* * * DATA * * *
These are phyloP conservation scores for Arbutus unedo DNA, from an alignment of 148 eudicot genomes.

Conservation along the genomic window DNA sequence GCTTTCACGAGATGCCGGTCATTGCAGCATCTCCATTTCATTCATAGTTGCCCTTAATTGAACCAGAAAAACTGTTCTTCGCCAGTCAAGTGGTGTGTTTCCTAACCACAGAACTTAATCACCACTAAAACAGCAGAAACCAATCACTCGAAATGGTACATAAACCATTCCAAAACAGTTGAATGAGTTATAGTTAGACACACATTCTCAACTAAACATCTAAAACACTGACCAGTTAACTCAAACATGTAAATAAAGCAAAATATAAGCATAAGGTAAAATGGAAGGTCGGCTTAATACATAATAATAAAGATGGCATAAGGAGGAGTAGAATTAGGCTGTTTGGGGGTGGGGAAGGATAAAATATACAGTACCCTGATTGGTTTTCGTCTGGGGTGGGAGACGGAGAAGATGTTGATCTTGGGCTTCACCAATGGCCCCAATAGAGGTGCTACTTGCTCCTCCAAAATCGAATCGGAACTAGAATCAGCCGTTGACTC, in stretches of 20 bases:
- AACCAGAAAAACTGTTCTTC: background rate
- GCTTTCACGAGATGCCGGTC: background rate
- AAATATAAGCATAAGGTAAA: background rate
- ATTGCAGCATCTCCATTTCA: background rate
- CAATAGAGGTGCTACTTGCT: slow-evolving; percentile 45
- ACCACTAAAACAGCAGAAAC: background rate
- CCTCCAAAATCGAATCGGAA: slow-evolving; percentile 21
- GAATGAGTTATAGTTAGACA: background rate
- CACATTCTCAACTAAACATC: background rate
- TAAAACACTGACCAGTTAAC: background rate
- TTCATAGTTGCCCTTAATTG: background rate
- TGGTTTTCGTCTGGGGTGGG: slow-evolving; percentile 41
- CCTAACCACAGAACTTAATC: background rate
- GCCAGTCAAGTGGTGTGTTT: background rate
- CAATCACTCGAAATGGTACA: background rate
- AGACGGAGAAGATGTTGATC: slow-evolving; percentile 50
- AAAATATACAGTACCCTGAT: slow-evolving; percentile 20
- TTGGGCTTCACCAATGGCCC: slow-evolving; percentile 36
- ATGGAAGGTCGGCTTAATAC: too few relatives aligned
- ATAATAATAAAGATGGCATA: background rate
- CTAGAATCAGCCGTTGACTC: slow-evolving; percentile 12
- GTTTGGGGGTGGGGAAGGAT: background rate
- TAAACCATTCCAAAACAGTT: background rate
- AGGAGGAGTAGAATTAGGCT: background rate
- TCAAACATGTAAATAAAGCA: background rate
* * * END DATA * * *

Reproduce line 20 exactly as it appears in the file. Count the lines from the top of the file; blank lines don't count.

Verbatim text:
- TTGGGCTTCACCAATGGCCC: slow-evolving; percentile 36